executive officer
executive officer

Liberia: Center for Legal Aid Support Services Ends Two Days Human Rights Dialogue Aimed At Enhancing School-Based Human Rights Clubs

The Center for Legal Aid Support Services (CLASS) has ended a two-day dialogue forum in Paynesville.

The dialogue forum was meant to cement the knowledge of school base human rights clubs to speak of human rights ills and violations in various schools and the society at large.

According to the Chief Executive Officer of CLASS Atty. George King said the training was triggered as a result of the too many human rights transgression by who-be nationals and such an act is in total violation of the Human Rights Code that Liberia is a signatory to and that it is furthermore among those laws within Liberia Constitution.

Atty. Kings furthered that if those students are knowledgeable about that violation of human rights something he said will remedy the situation.

“If we will want to put an extinction to human rights offenses, we must begin with various schools because there were such violations start”. Atty. George King added.

The Chief Executive Officer of CLASS maintained that, despite the judiciary system of our country finding it difficult in combating human rights cases, they as lawyers representing such sector will continue to knock on the doors of the international community to probe into any human rights cases and will ensure said perpetrator be borough to book.

Meanwhile, the Center for Legal Aid Support Services is a Liberian-based human rights advocacy group that is fully registered with the Liberian Justice System and has all the legal luminary to persuade any human rights lawsuits across the country.

At the same time, the Chief Executive Officer has admonished trainees of upholding the code of human rights and being an agent of change in society ensuring that schools are free of human rights breaches.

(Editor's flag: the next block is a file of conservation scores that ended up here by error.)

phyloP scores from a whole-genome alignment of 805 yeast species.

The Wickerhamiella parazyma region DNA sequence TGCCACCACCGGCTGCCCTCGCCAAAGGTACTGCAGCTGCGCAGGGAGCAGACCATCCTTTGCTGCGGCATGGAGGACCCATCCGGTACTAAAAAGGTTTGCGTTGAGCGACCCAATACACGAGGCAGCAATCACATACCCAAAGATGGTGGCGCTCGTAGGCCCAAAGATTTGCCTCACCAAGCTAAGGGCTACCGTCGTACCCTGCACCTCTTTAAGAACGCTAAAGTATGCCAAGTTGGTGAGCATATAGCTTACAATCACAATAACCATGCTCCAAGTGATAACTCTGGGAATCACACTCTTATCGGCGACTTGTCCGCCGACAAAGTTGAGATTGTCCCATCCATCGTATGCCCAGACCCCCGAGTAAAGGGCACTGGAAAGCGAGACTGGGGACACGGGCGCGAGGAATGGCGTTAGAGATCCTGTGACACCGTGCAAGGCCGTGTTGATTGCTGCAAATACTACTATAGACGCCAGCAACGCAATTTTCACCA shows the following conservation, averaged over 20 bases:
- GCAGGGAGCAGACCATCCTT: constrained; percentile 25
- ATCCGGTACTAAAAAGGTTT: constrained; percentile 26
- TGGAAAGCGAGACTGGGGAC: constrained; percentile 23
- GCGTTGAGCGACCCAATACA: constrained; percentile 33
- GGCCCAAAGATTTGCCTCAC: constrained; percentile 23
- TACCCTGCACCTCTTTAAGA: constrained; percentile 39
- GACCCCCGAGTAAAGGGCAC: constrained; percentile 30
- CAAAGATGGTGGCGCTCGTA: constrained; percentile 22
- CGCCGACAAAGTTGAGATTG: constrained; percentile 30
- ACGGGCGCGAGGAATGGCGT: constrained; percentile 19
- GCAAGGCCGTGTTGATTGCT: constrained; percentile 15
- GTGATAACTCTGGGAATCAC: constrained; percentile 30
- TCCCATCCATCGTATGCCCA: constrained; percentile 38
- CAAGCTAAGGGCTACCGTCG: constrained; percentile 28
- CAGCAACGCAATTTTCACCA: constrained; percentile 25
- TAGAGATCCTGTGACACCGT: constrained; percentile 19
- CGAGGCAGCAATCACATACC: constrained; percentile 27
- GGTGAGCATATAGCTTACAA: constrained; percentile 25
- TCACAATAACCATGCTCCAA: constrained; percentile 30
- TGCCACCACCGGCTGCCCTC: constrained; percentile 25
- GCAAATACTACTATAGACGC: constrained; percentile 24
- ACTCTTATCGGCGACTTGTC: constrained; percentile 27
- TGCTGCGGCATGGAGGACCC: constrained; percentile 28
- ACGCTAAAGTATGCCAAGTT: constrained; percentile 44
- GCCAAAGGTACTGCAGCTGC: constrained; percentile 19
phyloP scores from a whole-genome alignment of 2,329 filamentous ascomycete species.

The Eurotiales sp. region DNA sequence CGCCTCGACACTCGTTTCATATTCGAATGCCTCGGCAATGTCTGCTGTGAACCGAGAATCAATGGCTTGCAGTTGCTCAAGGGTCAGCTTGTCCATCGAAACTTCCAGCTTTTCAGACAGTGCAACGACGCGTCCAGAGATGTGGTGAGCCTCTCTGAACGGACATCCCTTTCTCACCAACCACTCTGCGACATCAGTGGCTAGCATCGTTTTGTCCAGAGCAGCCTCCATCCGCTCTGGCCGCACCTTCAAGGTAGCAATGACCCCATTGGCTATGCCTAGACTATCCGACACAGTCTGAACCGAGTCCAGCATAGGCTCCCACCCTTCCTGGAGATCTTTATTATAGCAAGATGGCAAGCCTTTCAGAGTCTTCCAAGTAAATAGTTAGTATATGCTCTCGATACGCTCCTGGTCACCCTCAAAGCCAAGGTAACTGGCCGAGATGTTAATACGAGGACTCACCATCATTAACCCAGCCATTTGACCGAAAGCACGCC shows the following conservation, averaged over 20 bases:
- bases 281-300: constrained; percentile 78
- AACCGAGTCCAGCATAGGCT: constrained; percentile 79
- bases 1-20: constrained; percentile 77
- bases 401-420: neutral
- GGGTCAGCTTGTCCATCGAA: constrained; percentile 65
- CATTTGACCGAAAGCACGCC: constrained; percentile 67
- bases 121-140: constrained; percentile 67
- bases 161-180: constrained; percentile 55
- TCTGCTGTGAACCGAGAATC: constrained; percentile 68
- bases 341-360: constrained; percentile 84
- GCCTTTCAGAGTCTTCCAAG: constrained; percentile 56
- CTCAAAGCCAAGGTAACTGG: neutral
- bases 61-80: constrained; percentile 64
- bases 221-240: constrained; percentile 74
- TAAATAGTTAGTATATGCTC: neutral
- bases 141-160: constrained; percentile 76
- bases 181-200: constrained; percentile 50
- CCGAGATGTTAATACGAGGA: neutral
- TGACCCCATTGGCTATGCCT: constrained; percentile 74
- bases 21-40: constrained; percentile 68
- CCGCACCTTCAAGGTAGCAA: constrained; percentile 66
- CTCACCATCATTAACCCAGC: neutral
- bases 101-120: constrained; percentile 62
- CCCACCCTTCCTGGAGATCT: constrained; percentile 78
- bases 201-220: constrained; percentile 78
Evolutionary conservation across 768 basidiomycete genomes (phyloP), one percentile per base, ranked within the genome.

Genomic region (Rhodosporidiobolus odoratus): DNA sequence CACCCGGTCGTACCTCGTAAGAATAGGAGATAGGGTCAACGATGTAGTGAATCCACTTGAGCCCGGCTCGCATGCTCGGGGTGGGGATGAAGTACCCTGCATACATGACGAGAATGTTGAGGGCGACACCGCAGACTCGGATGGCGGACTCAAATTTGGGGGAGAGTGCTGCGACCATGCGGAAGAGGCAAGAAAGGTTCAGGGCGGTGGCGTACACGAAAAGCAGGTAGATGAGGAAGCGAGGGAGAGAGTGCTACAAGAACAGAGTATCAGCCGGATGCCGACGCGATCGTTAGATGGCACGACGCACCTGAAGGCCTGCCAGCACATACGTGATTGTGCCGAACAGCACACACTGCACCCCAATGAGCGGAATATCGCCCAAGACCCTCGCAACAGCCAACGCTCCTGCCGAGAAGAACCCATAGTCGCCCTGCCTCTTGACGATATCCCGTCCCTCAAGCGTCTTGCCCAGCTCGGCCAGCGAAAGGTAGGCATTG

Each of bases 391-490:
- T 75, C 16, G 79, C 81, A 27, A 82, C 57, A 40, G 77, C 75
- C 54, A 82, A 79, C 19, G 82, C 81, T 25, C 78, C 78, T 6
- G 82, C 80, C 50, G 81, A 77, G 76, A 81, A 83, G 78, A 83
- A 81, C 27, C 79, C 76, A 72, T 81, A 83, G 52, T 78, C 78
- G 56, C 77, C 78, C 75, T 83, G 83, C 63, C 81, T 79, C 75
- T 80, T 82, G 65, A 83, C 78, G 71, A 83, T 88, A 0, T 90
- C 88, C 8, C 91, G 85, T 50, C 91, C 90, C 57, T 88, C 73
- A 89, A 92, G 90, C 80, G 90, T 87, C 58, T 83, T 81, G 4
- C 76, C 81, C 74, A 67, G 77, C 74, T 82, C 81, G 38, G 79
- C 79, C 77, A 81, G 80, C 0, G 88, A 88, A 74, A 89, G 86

The training was held over the weekend under the theme: “Human Rights in

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Medicare Wants To Claw Back $4.7 Billion From Private Health Insurers

The US Medicare agency will seek about $4.7 billion over 10 years in clawback payments from private insurers that manage its programs under a long-awaited rule finalized Monday, a blow to the industry that sets up a possible court fight.

The rule, which governs audits of Medicare Advantage insurers by the Centers for Medicare and Medicaid Services, is stricter than the industry had lobbied for. It finalized a 2018 proposal for auditing the private plans that administer programs for the agency, a move intended to recover excessive payments based on exaggerated claims of patient illness.

“Today we are taking some long overdue steps to move us in a direction of accountability,” Health and Human Services Secretary Xavier Becerra said on a call with reporters.

Private Medicare health plans are a growing source of profit for insurers like Humana Inc., UnitedHealth Group Inc. and CVS Health Corp. Managed-care companies fiercely opposed the 2018 proposal, and the final version contains few concessions to industry. If it survives court challenges, the policy could increase the amount Medicare insurers will eventually have to repay the government over what officials say isn’t backed up by patients’ medical records.

Humana fell as much as 3.5% in extended trading after US markets closed, while United Health declined as much as 2.3%. CVS lost up to 2% while Centene Corp. and Elevance Health Inc. fell less than 1%.

Insurers in Medicare Advantage get paid more for enrolling sick patients, and the audits are meant to check those payments against medical records to ensure that they’re accurate.

CMS will limit the impact of its reviews on insurers’ payments for the earliest years under audit — from 2011 to 2017 — officials said Monday. The agency plans to look at certain insurer contracts for signs of diagnostic errors, and

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